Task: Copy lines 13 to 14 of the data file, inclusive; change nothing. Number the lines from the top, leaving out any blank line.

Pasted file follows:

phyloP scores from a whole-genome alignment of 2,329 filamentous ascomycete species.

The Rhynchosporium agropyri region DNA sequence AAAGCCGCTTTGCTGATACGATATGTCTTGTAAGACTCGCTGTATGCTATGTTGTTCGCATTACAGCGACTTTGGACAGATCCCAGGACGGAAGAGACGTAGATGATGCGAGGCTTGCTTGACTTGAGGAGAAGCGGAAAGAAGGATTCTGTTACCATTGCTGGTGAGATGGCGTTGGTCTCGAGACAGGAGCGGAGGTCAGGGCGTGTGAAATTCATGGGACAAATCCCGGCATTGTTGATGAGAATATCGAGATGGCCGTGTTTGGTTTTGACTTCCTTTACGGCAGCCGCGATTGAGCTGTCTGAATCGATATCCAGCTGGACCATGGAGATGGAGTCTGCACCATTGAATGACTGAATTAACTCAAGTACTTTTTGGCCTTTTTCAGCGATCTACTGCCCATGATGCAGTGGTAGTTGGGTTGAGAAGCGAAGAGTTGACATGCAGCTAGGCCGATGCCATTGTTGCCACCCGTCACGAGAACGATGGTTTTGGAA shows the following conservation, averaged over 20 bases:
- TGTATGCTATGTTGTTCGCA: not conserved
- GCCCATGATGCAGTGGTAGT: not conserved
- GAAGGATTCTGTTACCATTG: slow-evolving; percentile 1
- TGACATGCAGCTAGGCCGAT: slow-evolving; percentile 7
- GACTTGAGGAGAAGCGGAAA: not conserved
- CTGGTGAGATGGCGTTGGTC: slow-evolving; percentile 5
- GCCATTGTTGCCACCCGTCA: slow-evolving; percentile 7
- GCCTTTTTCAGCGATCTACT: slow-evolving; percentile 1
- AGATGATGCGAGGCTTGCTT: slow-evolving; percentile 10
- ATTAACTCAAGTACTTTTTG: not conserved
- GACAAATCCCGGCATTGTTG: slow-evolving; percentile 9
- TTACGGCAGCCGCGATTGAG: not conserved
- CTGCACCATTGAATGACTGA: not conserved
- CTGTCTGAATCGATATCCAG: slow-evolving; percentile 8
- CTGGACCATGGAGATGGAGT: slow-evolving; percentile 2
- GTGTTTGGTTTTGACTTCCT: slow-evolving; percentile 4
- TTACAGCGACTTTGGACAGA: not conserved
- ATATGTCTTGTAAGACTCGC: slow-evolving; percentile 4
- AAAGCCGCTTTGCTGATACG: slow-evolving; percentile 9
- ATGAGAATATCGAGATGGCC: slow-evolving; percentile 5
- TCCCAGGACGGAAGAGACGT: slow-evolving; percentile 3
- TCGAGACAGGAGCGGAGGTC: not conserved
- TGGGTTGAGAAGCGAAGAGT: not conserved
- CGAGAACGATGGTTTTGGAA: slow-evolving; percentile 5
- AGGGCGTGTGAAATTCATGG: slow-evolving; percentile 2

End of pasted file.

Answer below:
- GACAAATCCCGGCATTGTTG: slow-evolving; percentile 9
- TTACGGCAGCCGCGATTGAG: not conserved